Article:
Use the interactivity to help get a feel for this problem and to find out all the possible ways the balls could land.

How will you go about finding all the jigsaw pieces that have one peg and one hole?

What happens when you try and fit the triomino pieces into these two grids?

Design an arrangement of display boards in the school hall which fits the requirements of different people.

Hover your mouse over the counters to see which ones will be removed. Click to remove them. The winner is the last one to remove a counter. How you can make sure you win?

Can you work out how many cubes were used to make this open box? What size of open box could you make if you had 112 cubes?

How many triangles can you make using sticks that are 3cm, 4cm and 5cm long?

Can you shunt the trucks so that the Cattle truck and the Sheep truck change places and the Engine is back on the main line?

What is the best way to shunt these carriages so that each train can continue its journey?

The Zargoes use almost the same alphabet as English. What does this birthday message say?

How many trapeziums, of various sizes, are hidden in this picture?

What is the smallest number of jumps needed before the white rabbits and the grey rabbits can continue along their path?

There are seven pots of plants in a greenhouse. They have lost their labels. Perhaps you can help re-label them.

Seven friends went to a fun fair with lots of scary rides. They decided to pair up for rides until each friend had ridden once with each of the others. What was the total number rides?

My briefcase has a three-number combination lock, but I have forgotten the combination. I remember that there's a 3, a 5 and an 8. How many possible combinations are there to try?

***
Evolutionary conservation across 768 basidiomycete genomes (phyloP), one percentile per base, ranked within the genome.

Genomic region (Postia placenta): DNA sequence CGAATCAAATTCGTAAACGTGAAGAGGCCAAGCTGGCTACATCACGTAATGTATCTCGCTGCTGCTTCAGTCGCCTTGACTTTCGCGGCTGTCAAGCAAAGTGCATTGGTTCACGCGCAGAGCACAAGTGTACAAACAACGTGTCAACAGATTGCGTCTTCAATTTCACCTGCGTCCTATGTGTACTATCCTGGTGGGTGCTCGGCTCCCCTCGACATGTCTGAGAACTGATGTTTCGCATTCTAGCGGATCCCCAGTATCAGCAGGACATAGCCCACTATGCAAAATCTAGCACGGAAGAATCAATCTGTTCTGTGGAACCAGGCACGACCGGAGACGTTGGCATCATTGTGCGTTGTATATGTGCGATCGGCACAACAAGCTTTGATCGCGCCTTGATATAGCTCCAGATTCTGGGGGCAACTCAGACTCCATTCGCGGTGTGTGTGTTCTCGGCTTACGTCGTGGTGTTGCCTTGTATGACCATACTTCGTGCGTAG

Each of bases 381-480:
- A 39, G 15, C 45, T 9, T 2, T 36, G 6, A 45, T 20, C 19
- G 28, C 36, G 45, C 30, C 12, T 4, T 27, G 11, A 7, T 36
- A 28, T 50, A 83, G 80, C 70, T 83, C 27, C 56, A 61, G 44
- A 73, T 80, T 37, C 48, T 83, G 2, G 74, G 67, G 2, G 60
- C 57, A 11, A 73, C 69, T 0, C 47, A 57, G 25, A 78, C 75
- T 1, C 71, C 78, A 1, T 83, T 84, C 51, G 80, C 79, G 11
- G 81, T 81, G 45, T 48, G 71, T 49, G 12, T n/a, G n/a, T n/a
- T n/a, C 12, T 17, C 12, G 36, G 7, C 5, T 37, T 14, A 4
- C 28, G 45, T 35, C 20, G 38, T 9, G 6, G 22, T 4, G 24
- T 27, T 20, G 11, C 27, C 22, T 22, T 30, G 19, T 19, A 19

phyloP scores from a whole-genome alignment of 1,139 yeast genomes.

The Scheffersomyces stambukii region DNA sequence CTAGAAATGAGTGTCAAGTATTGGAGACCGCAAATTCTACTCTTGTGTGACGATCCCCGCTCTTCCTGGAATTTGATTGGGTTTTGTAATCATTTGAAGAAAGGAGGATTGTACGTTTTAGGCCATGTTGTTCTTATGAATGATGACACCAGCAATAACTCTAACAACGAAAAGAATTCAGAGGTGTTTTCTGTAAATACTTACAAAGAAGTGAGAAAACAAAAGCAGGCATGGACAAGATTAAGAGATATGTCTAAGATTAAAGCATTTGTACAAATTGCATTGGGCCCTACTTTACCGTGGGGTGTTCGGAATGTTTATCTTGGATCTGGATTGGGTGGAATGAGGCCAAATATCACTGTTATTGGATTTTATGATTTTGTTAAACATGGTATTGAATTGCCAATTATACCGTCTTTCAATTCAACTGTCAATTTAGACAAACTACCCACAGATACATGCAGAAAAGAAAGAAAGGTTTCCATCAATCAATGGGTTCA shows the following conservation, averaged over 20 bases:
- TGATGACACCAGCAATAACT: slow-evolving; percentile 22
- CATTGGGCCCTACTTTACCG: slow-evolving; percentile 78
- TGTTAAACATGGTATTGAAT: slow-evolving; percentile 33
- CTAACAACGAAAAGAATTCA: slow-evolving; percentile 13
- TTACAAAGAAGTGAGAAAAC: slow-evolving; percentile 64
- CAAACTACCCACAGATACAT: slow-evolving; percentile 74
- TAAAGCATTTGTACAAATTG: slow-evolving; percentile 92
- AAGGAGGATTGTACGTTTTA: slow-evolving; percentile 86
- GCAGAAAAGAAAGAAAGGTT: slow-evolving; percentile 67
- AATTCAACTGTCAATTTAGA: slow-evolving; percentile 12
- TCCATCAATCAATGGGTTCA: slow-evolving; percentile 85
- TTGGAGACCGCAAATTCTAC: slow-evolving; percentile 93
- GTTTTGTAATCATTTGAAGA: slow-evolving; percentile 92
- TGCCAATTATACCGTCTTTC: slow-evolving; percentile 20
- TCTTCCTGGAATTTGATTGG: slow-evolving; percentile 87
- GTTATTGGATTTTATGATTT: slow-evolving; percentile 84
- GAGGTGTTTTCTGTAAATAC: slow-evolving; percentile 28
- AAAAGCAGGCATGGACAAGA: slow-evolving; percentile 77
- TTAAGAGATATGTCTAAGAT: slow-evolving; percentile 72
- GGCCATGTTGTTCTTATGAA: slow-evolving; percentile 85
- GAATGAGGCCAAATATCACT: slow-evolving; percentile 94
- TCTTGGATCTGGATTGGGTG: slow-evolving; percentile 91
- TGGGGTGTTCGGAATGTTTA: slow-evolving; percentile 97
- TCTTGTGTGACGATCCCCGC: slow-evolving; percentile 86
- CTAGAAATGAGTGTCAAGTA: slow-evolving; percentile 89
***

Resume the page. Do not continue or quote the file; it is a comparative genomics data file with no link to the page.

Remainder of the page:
Only one side of a two-slice toaster is working. What is the quickest way to toast both sides of three slices of bread?

These activities focus on finding all possible solutions so if you work in a systematic way, you won't leave any out.

Can you work out how to balance this equaliser? You can put more than one weight on a hook.

What do the numbers shaded in blue on this hundred square have in common? What do you notice about the pink numbers? How about the shaded numbers in the other squares?

Can you create jigsaw pieces which are based on a square shape, with at least one peg and one hole?

There are nine teddies in Teddy Town - three red, three blue and three yellow. There are also nine houses, three of each colour. Can you put them on the map of Teddy Town according to the rules?

Use the information to describe these marbles. What colours must be on marbles that sparkle when rolling but are dark inside?

Can you find out in which order the children are standing in this line?

These activities lend themselves to systematic working in the sense that it helps if you have an ordered approach.

You have 4 red and 5 blue counters. How many ways can they be placed on a 3 by 3 grid so that all the rows columns and diagonals have an even number of red counters?